International Journal of Brain and Cognitive Sciences

p-ISSN: 2163-1840    e-ISSN: 2163-1867

2018;  7(2): 36-41



Anxiolytic Effects of Senna singueana in Mice after Exposure to Chronic Restraint-Stress

Mairaira Véronique1, Jean Pierre Omam Omam2, David Pahaye Bougolla1, Moto Fleur Clarisse Okomolo2, Ngo Bum Elisabeth1

1Department of Biological Science, Faculty of Sciences, University of Ngaoundéré, Ngaoundéré, Cameroon

2Higher Teachers’ Training College, University of Yaoundé I, Yaoundé, Cameroon

Correspondence to: Mairaira Véronique, Department of Biological Science, Faculty of Sciences, University of Ngaoundéré, Ngaoundéré, Cameroon.


Copyright © 2018 The Author(s). Published by Scientific & Academic Publishing.

This work is licensed under the Creative Commons Attribution International License (CC BY).


Senna singueana (Cesalpiniaceae) root is traditional medicine used in many countries in Africa to treat epilepsy, agitation, malaria. In the present study, the anxiolytic effect of decoction of S. singueana root was evaluated on chronic stress induced biochemical and psychological changes in mice. Chronic stress was induced by chronic restraint stress method and the effects of S. singueana at the doses of (40, 100, 200, 400 mg/kg) was evaluated on levels of plasma serotonim and corticosterone after the final exposure to chronic stress the elevated plus-maze tests were performed to measure the level of anxiety. These results suggest that S. singueana shows the ameliorating effects on chronic restraint stress by modulating the activity of the serum levels of corticosterone and serotonin.

Keywords: Senna singueana, Chronic restraint stress, Corticosterone, Serotonin, Anxiety

Cite this paper: Mairaira Véronique, Jean Pierre Omam Omam, David Pahaye Bougolla, Moto Fleur Clarisse Okomolo, Ngo Bum Elisabeth, Anxiolytic Effects of Senna singueana in Mice after Exposure to Chronic Restraint-Stress, International Journal of Brain and Cognitive Sciences, Vol. 7 No. 2, 2018, pp. 36-41. doi: 10.5923/j.ijbcs.20180702.02.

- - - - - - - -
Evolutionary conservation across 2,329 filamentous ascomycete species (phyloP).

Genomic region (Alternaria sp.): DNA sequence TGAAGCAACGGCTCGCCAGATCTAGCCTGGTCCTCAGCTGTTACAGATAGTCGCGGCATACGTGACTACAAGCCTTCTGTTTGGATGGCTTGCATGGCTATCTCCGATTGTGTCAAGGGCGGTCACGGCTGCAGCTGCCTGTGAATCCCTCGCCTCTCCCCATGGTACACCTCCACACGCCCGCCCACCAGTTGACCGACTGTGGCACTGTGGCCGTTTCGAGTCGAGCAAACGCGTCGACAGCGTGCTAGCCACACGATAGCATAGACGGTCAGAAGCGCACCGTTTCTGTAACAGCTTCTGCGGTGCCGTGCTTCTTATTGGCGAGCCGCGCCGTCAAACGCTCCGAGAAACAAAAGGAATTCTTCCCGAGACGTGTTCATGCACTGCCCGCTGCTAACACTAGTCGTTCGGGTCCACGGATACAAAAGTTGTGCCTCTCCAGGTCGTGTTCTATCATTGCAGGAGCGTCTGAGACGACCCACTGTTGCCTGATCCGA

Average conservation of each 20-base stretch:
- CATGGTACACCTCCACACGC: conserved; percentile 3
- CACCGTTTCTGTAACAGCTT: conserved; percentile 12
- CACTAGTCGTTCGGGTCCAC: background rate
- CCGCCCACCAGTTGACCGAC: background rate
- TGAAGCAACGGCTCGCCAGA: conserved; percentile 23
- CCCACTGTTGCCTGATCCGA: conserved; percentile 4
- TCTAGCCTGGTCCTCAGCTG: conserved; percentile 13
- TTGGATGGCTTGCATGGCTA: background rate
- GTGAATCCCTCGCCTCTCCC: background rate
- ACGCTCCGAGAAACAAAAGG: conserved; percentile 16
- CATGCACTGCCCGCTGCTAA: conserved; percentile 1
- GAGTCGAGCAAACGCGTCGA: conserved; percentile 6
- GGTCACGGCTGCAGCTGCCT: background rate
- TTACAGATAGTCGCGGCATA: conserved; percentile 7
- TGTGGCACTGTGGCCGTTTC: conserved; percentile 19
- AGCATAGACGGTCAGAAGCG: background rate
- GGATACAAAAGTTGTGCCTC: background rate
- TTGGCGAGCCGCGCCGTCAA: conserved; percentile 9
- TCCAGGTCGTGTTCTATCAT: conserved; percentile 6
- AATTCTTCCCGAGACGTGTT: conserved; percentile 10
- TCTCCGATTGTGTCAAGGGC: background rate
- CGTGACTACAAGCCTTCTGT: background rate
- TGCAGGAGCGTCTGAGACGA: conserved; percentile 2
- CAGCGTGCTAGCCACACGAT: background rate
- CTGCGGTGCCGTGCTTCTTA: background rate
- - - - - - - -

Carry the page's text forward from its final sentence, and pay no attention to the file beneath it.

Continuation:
1. Introduction

Anxiety is a normal response to stress, a feeling of apprehension or fear, combined with the symptoms of increased sympathetic activity. A clinical problem may arise if anxiety becomes persistent that interferes with every day performance [1]. Anxiety disorders are among the most common psychiatric disorders that affect all age groups of the general population [2]. The biology of anxiety is considered as an integral part of the human response to threat or danger and it affects about one-eighth of the world population [3].
Various stresses can cause physical changes as well as mental performances. Acute and chronic stresses are characterized by the physiological changes that occur in response to novel or threatening stimuli. Chronic stress has been linked to the pathophysiology of various psychiatric disorders, including anxiety disorders and depression [4]. Both acute and chronic stresses activate the Hypothalamic-Pituitary-Adrenal (HPA) axis, which are characterized by a sudden rise in adrenocorticotrophic hormone followed by the release of glucocorticoids, such as corticosterone and cortisol [5]. In the conditions of chronic stress-induced anxiety disorders and depression in the brain decreased. In contrast, the serum levels of glucocorticoids such as corticosterone and cortisol are increased by various chronic stresses, and this is mediated by the hypothalamic-pituitary-adrenal axis [6].
Many stress models, including electric footshock (EF) stimulus, forced swimming, noise stimulus, restraint and immobilization have been employed to examine the stressful responses in mice and rats [7-9]. In the field of anxiety disorders induced by chronic stress, the elevated plus-maze and marble burying tests are widely used in response to threatening stimuli [10, 11].
According to Cameroonian traditional healers, roots of S. singueana are used in the treatment of agitation, epilepsy, fever and pain. Previous experiments have shown that S. singueana possesses antiplasmodial, antibacterial, antinociceptive, antipyretic and hepatoprotective properties [12-14]. However, no previous work was reported on this plant used as anxiolytic agent. Moreover, phytochemical screening of the plant revealed the presence of tannins, phenols, saponins, terpenes, alkaloids, sterols, guinoids, antraquinones [14, 15] which, may be involved in the anxiolytic activity.
The present study aimed to evaluate the anxiolytic effect of S. singueana roots decoction on chronic stress induced biochemical and psychological changes in mice.

2. Materials and Methods

2.1. Animals